During a rare lull in my otherwise hectic life, I took a moment to examine why my life has become so hectic. I mean, I’ve always had a job, I’ve played racquetball, I read, watched movies and TV, spent time with my wife, and even listened to music. And no, this is not another article on how e-Mail, FaceBook, Twitter, and the Internet in general are shrinking what little free time we might have.
No, this is about entertainment, and specifically who is paying for it. In the course of examining where all my time is going, I realized I don’t watch live TV, I rarely go to the movies, and in general I inject very little cash into the vast entertainment industry.
The closest I come is my monthly contribution to Netflix. Sure, some of that money goes toward Netflix purchasing movies, but I’m guessing they get a pretty good discount; much more of a discount than I get if I go out and purchased those same movies. And since I can rent them whenever I want, I have very little incentive to own my own copy. Perhaps I’m different; perhaps I lack the must-see-it-right-now gene in my physiological make-up. Certainly I’ve been fighting the I-must-own-my-own-copy gene, and being rather successful at it. In the interest of full disclosure, I have bought a few movies, but my price-point is around $5 . . . $7 if the movie is really good. The lone exceptions are Firefly and Serenity, and I make no apologies for those.
Music has a similar story, but with music there are other factors at play. As I get on in years the range of music I like to listen to has narrowed considerably. Most of it dates back at least a decade. I’ll occasionally hear a new piece that piques my interest, but all in all modern music has left me behind. Let me rephrase that . . . very little of modern music meets my criteria for good music. Sure, there is some, but it’s lost in a sea of discordant noise peppered with lyrics someone with a self-inflated ego thought were “deep”, but which instead elicit in me nothing but despair for the state of modern humans. Still, this is not a critique of said music; someone out there likes it, and more power to them.
Don’t get me wrong, I do listen to lots of new music, but I don’t buy any. When I am at work I often listed to music to distract me from the fact I am in a small room letting what little is left of my life slip away. I listen to YouTube; I assemble various playlists, mixes of old and modern music, and I cycle through them . . . all with no cost to me. I presume some of the ads they show alongside the videos help pay for the content, but as the window is usually minimized, the ads play to unseeing eyes. Some videos offer the choice of buying the music, but I don’t see those ads either, and since the piece is always there when I come back to it, there is no incentive for me to own it; especially since I don’t own an iPod or other MP3 player.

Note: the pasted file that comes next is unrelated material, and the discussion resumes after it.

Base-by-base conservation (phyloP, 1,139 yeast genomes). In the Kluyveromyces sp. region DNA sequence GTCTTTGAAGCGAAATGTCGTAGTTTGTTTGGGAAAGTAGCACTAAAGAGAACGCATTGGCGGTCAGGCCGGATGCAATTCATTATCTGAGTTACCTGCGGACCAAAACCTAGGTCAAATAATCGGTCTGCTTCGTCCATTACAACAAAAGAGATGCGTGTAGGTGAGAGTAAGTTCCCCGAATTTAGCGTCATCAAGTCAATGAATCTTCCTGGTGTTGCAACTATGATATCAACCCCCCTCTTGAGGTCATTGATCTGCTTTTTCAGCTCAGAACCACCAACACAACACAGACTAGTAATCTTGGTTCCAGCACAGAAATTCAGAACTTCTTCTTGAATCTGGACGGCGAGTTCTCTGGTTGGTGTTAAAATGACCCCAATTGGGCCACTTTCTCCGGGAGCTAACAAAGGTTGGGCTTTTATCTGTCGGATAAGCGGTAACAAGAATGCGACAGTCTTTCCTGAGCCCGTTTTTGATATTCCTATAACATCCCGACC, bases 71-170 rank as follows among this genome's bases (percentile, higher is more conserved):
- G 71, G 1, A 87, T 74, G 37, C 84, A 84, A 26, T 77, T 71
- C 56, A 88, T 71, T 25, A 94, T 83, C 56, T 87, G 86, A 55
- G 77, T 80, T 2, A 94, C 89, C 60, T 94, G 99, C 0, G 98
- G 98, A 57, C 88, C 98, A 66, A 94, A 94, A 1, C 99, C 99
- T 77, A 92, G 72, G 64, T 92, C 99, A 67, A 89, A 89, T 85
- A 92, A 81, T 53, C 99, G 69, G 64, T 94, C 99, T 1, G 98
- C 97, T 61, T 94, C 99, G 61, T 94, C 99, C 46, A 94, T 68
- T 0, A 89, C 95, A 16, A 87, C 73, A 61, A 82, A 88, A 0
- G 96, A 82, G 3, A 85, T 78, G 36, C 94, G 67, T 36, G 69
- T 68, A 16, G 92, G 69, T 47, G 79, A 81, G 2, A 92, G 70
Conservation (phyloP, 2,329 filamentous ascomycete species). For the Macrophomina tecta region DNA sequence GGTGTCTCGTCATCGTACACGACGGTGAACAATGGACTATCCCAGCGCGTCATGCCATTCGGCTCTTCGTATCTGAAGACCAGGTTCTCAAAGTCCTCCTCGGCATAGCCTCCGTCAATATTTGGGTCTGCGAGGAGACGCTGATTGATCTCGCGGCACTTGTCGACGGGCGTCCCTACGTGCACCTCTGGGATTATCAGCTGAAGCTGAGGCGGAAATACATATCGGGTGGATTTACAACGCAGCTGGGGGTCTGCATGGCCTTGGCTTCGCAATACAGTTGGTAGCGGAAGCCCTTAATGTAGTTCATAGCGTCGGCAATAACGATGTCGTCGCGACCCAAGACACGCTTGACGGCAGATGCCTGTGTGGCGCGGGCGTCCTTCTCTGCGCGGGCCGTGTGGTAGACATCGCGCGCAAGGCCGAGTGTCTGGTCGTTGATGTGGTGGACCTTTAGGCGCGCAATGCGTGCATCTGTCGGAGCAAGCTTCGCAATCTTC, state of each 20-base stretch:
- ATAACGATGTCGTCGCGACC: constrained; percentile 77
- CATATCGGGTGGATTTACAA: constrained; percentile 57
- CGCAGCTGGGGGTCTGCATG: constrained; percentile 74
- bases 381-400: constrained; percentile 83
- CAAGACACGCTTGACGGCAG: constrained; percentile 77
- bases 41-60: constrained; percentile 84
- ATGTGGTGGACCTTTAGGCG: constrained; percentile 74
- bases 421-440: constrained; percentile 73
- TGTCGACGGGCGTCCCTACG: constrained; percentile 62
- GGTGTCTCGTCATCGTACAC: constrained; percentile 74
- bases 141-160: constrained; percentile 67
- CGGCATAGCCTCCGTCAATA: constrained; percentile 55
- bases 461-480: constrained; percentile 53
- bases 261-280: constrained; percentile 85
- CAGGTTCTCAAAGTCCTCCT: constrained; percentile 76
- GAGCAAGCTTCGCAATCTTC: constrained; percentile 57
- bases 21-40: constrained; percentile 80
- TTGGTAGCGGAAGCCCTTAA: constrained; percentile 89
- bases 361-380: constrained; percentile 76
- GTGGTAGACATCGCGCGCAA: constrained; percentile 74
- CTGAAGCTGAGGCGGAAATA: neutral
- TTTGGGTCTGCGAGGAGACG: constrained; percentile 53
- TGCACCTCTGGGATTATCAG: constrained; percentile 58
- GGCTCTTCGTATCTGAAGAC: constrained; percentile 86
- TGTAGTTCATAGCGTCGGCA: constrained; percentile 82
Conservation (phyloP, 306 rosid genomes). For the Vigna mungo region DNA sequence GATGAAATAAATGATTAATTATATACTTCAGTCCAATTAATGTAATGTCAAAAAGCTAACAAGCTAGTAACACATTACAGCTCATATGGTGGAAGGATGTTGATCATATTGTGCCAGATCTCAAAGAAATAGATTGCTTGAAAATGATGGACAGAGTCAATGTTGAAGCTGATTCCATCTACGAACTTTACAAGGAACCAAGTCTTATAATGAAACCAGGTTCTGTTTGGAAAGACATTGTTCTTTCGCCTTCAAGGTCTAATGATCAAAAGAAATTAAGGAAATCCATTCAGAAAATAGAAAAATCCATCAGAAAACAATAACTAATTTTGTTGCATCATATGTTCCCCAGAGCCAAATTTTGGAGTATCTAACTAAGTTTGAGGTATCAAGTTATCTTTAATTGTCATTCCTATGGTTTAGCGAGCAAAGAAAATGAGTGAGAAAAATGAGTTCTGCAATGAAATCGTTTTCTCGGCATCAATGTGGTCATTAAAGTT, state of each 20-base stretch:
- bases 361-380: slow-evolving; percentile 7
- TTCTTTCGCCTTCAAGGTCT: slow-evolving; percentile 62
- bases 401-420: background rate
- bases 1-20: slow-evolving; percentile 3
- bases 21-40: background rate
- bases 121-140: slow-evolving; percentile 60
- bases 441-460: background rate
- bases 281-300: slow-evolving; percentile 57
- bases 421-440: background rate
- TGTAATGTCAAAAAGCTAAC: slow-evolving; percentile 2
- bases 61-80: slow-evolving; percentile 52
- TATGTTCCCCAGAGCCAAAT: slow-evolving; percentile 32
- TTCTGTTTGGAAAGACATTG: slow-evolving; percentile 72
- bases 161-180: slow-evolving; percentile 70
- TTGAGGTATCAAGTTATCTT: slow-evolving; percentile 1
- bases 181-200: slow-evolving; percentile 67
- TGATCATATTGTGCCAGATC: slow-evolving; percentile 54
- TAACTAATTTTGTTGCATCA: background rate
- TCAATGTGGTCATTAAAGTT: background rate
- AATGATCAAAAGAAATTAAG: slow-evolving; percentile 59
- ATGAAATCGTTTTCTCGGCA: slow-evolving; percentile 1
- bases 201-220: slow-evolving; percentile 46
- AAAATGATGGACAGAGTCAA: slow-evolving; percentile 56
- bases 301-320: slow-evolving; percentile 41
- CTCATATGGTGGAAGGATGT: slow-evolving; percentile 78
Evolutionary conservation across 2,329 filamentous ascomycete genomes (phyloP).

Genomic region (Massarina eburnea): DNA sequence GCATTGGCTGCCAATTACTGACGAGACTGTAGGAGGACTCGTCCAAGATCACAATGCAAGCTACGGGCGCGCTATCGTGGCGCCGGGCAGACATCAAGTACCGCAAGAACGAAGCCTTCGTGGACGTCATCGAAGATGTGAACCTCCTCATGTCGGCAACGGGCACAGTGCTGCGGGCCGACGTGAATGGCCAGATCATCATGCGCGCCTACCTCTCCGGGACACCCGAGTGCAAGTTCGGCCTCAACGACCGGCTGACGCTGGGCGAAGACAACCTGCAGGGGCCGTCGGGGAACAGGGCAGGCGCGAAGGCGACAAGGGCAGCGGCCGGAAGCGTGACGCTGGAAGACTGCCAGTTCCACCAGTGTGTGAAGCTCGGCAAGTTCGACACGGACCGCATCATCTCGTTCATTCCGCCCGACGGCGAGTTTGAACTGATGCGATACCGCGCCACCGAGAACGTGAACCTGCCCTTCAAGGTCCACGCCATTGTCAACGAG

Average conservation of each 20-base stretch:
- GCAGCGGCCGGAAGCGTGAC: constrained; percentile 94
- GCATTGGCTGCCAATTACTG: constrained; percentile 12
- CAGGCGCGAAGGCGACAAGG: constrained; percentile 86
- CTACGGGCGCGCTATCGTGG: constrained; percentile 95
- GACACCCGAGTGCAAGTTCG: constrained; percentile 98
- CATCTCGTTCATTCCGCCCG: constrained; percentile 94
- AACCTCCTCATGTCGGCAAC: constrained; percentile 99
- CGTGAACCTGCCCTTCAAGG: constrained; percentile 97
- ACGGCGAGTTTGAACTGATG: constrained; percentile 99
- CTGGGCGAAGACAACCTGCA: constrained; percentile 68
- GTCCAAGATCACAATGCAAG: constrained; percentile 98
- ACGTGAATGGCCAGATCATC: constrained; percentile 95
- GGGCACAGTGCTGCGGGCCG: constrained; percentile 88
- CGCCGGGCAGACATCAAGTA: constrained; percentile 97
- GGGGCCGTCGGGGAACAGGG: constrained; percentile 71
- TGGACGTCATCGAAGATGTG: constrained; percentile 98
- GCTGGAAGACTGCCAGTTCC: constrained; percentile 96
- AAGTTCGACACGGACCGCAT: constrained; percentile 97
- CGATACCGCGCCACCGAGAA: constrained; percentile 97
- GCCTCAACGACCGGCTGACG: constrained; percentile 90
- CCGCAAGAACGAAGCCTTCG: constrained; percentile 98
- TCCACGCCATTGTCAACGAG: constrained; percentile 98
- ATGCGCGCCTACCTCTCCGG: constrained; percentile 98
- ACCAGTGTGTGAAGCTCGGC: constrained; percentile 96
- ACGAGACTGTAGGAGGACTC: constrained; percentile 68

Even if that venue eventually turns to a fee-per-view model, there is enough free content on the web to keep one occupied for a long time. In fact, the only ones making money from me are the Internet providers, and they do not generate any content; they just provide a conduit for it.
As I’ve said, I know I am different . . . except I meet more and more people who do what I do; they are happy to wait for theatrical releases and HBO shows to be released on DVDs, and rent them when they do. They may own some movies from a few years back, but realized, as I did, most of the time the movies sit forlornly on a shelf, largely forgotten. Music has been replaced by books on CDs or podcasts. Books on CDs I get from the library, and podcasts are free. I occasionally contribute to some podcasts, but truthfully, if I had to regularly pay for them I would just switch to something else.
All this gets me wondering. There is a lot of content being given away for free, and the main consequence is to train people to expect a lot for free. Some is commercially produced, and much is from people who see it as an avenue to flex their creative muscles, and who are willing to share their efforts for free just for the exposure and recognition. Sometimes they offer the best content. If they get popular enough, their sites can make money based on linked advertising. Having never clicked on any links, I’m left to wonder who does.
So, who is footing the bill for all this entertainment? Will there come a day when the paying segment of the population shrinks to the point it will not be economically feasible to produce movies and TV shows? Or will there always be a segment of the public who will be willing to infuse money on behalf of all the rest of us freeloaders? I don’t know.
There are efforts to draw people back to theaters, but that effort seems to be concentrated largely on pushing 3-D onto a mostly indifferent audience. And I don’t even want to think about what will happen to movie attendance if swine flu develops into anything serious.
As some have said, we are entering a new world in personal and public entertainment. Major players are still trying out various economic models, and at least from my vantage point as an outsider, I have yet to see any economic model likely to replace the tried-and-now-not-so-true advertising model. The fear for us fans of quality shows is that margins will get so thin that most entertainment will eventually center on reality shows. Cheap to produce, and a big draw to many . . . a hard to resist combination when compared to the viewing numbers for most SciFi shows.
We do see some networks experimenting with reduced advertising for certain shows. There are also many hooks aimed at drawing people to some website or other, presumably to expose people to additional advertising efforts. To that end I go back to my original question; what exactly is the payback to some of this advertising effort? Are there that many people out there swayed by advertising? I don’t get it, but there must be, for they certainly keep showing it our way.